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I want to perform a two-sample, one-tailed t-test to compare two means. For the specific problem I am looking, I want the comparison to only be in one direction. I would like the null hypothesis to be that mu_2 > mu_1 and the alternative hypothesis to be mu_1 <= mu_2. Or should the null hypothesis still be that mu_1 - mu_2 = 0, even for the one-tailed case?

I am working with a large dataset, but if I were to extract and round the parameters, for data_1 it is mu_1 = 4.3, s_1 = 4.8, and n_1 = 40000 and data_2 it is mu_2 = 4.9, s_2 = 4.4, n_2 = 30000. I am using scipy to perform a two-sample t-test:

stats.ttest_ind(data1,
                data2,
                equal_var = False)

Given that scipy only takes into account a two-tail test, I am not sure how to interpret the values. Ttest_indResult(statistic=-19.51646312898464, pvalue=1.3452106729078845e-84). The alpha value is 0.05, and the p-value is much much smaller than that which would mean the null hypothesis is rejected. However, my intuition tells me that the null hypothesis should not be rejected, because mu_2 is clearly larger than mu_1 (at the very minimum I would expect the p-value to be larger). Therefore, I feel like I'm either interpreting the results incorrectly or need to additional calculations to get the correct answer.

I would appreciate any additional help and guidance. Thanks!

python scipy statistics inference t-test

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  • $\begingroup$ I think you’ve made a typo in your post. You’re observing a lower sample mean in group 1 than in group 2. That shouldn’t be evidence that the population mean of group 1 is greater than the population mean of group 2. $\endgroup$
    – Dave
    Commented Apr 23, 2020 at 5:55
  • $\begingroup$ I agree with your statement mu_1 is less than mu_2 (on the flip side, I made the null hypothesis mu_2 > mu_1), and that shouldn't yield that the the population mean of group 1 is greater than the population mean of group 2. But not sure about the typo you're referring to? I don't understand why do I obtain a p-value that supports the alternate hypothesis. Since t's one-sided do I have do another step on top (such as 1 -p-value or something)? $\endgroup$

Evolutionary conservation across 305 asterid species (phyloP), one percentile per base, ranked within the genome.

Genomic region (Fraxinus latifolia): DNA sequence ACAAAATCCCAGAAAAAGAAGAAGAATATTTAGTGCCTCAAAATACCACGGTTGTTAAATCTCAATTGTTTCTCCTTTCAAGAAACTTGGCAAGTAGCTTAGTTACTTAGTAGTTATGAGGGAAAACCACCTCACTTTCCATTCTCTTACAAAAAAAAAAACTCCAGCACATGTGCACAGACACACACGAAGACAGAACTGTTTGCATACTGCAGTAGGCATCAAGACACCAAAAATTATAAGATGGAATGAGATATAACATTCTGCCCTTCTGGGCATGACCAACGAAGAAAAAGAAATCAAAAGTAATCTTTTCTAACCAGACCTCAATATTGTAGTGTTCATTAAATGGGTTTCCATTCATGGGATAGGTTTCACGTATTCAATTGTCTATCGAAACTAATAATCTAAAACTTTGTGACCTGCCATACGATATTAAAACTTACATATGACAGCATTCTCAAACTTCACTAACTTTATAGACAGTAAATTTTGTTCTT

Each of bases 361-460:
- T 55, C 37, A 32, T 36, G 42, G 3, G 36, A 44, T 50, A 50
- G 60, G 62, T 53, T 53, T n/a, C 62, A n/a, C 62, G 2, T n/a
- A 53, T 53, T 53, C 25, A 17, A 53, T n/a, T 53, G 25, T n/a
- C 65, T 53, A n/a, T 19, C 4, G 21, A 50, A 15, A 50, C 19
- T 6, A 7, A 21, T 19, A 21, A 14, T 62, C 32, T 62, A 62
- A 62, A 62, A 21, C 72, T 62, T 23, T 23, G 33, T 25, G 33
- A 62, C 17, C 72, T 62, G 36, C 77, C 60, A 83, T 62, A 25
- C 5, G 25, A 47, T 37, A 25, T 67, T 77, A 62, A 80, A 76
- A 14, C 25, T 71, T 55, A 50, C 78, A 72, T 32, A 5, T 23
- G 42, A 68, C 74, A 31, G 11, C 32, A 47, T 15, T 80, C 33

– Jane Sully
    Commented Apr 23, 2020 at 6:14
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    $\begingroup$ You can have a directional null, but it should include equality. If you want to include equality in your alternative it hints that you should be looking at something else instead (such as a noninferiority test perhaps, though there are other possibilities) $\endgroup$
    – Glen_b
    Commented Apr 23, 2020 at 6:27
  • $\begingroup$ You obtain a p-value that supports the alternative hypothesis because your results are very unlikely if the null hypothesis is true. $\endgroup$
    – Dave
    Commented Apr 23, 2020 at 14:05

1 Answer 1

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The default is a two-sided test. Look at the documentation for how to set the alternative hypothesis you want.

If, however, you want to test a one-sided hypothesis, but what you observe is in the opposite direction (e.g. testing $H_a: \mu_1>\mu_2$ but observing $\bar{x}_1<\bar{x}_2$), your p-value is going to exceed $0.50$. Running the hypothesis test in that case is unnecessary; you know you won’t be able to reject.

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